Mexico announces plan to sell dollars
By John Authers in Mexico City
Published: March 21 2003 4:00 | Last Updated: March 21 2003 4:00
Mexico announced on Thursday that it would start to sell dollars in international markets, in its most concerted plan to do so since the devaluation it suffered during the "Tequila Crisis" of 1994.
The move had an immediate, sharp effect on the peso, which reversed the decline it saw on the night's news from Iraq and recovered to 10.85 against the dollar, having slipped from 10.88 to 10.95 at the opening.
The dollar sale will also be seen on the markets as a further signal of confidence by Mexico's fiscal and monetary authorities, following the bullish forecast this week by Francisco Gil Diaz, treasury secretary, that gross domestic product would grow by 3 per cent year on year during the first quarter.
Officials said the move was intended to allow an orderly reduction of its international reserves, which have been at record levels for some time and exceeded $50bn (?47bn, £32bn) for the first time this month.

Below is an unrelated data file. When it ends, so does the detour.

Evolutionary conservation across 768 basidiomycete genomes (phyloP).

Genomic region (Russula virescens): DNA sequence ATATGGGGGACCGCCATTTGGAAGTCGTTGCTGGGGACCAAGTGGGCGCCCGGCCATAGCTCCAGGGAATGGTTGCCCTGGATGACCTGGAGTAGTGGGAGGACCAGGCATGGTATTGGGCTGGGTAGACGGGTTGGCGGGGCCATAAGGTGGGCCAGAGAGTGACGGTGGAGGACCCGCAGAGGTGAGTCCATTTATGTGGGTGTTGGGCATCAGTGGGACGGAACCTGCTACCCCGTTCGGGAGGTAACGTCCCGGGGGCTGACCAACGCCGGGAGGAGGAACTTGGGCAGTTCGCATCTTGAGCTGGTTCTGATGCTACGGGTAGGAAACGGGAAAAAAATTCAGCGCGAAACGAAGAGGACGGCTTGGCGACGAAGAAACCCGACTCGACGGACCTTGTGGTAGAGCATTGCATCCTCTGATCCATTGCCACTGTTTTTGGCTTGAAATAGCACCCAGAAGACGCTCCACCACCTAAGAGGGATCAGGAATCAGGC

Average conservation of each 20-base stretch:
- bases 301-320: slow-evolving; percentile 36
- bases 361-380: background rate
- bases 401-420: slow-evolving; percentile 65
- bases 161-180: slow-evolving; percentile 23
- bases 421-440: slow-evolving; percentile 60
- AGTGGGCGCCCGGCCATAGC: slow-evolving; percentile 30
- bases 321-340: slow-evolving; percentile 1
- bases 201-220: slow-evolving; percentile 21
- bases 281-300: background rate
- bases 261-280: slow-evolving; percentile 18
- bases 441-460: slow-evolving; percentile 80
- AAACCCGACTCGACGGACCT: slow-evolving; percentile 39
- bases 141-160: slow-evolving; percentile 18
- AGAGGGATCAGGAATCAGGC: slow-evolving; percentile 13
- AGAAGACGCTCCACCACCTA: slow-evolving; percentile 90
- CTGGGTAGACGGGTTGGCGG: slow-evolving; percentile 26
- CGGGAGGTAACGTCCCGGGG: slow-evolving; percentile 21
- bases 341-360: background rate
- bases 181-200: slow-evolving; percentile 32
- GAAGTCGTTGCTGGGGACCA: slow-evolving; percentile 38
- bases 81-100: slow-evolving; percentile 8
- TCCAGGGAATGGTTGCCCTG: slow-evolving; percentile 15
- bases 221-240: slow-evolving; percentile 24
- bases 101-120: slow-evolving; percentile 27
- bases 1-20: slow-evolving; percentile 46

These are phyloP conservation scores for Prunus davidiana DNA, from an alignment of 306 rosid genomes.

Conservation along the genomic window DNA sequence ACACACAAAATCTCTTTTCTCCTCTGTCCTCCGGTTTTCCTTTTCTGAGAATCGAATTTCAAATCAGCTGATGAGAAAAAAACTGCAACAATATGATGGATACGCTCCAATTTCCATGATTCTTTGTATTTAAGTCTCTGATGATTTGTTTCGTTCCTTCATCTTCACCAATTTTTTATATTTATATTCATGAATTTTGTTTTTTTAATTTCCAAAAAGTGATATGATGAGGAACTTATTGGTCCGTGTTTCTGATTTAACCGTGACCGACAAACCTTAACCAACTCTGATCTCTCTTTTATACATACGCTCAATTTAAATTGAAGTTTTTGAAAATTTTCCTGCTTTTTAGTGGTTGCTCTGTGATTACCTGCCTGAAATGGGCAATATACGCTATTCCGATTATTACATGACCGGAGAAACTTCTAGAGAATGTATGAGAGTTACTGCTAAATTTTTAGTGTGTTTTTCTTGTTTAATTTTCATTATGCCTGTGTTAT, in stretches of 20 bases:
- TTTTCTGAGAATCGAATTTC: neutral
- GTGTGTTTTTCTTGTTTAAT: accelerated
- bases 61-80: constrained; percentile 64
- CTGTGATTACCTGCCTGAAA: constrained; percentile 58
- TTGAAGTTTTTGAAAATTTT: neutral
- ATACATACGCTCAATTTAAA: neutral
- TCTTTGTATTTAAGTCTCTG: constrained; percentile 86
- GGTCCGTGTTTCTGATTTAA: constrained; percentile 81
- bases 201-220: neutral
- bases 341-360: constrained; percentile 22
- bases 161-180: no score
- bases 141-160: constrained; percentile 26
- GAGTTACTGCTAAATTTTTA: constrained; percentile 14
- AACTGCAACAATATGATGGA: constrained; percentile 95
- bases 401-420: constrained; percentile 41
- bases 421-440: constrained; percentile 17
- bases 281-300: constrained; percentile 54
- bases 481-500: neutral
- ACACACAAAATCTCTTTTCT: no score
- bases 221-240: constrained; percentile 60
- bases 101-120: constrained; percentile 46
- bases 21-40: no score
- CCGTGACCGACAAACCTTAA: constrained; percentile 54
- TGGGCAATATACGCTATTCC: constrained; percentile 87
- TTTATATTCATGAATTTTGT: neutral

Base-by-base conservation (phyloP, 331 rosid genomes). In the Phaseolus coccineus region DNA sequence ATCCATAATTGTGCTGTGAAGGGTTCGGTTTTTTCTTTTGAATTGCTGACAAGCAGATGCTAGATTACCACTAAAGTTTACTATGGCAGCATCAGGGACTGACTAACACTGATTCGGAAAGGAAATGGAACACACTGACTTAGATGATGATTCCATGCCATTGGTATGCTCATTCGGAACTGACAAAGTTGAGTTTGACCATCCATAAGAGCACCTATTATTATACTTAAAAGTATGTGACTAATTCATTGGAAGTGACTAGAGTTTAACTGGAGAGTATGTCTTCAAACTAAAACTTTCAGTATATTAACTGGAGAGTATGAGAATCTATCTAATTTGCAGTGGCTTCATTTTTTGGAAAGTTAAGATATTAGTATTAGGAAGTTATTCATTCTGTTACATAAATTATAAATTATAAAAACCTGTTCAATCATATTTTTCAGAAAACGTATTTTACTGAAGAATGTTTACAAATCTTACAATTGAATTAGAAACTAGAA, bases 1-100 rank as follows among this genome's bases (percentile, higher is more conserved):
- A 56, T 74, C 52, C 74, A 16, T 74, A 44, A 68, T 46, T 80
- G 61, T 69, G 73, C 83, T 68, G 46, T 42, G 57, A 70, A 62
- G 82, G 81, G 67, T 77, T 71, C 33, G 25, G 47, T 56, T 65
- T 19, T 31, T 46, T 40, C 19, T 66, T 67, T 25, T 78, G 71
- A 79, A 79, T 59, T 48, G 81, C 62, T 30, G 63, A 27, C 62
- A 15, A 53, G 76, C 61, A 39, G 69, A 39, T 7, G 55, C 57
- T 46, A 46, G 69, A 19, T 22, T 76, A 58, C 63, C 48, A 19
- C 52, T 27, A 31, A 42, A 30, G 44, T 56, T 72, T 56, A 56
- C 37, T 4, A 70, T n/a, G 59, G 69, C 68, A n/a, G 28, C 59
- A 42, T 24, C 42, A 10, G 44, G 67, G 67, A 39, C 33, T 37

The reserves, derived largely from export income generated by Petroleos Mexicanos, the national oil monopoly, were boosted by the current high oil price, and likely to grow by a further $7bn this year.
According to the treasury ministry, the reserves do not generate a strong return, so the net benefits of holding them have reduced.
Daily auctions, which will start on May 2, will follow pre-determined rules, limiting discretion to use the sales as part of monetary policy. The amount auctioned will be determined by a formula based on inflows.
However, the impact of the sales on the peso, which has been tightly correlated with the US dollar for the last year, may also have influenced the decision.
The peso had endured a depreciation of 25 per cent against the dollar since last April, falling from 9.01 to 11.23 to the dollar. Traders view the currency as a weak adjunct of the dollar and tend to sell it against the dollar in unison with selling the dollar against the euro. However, the peso has recovered in line with the dollar in the last two weeks.
A spokesman for the treasury ministry described the decision to start selling at this point as "a coincidence", adding: "We would have announced the same measure now, whether the peso was at nine, 10 or 11 to the dollar."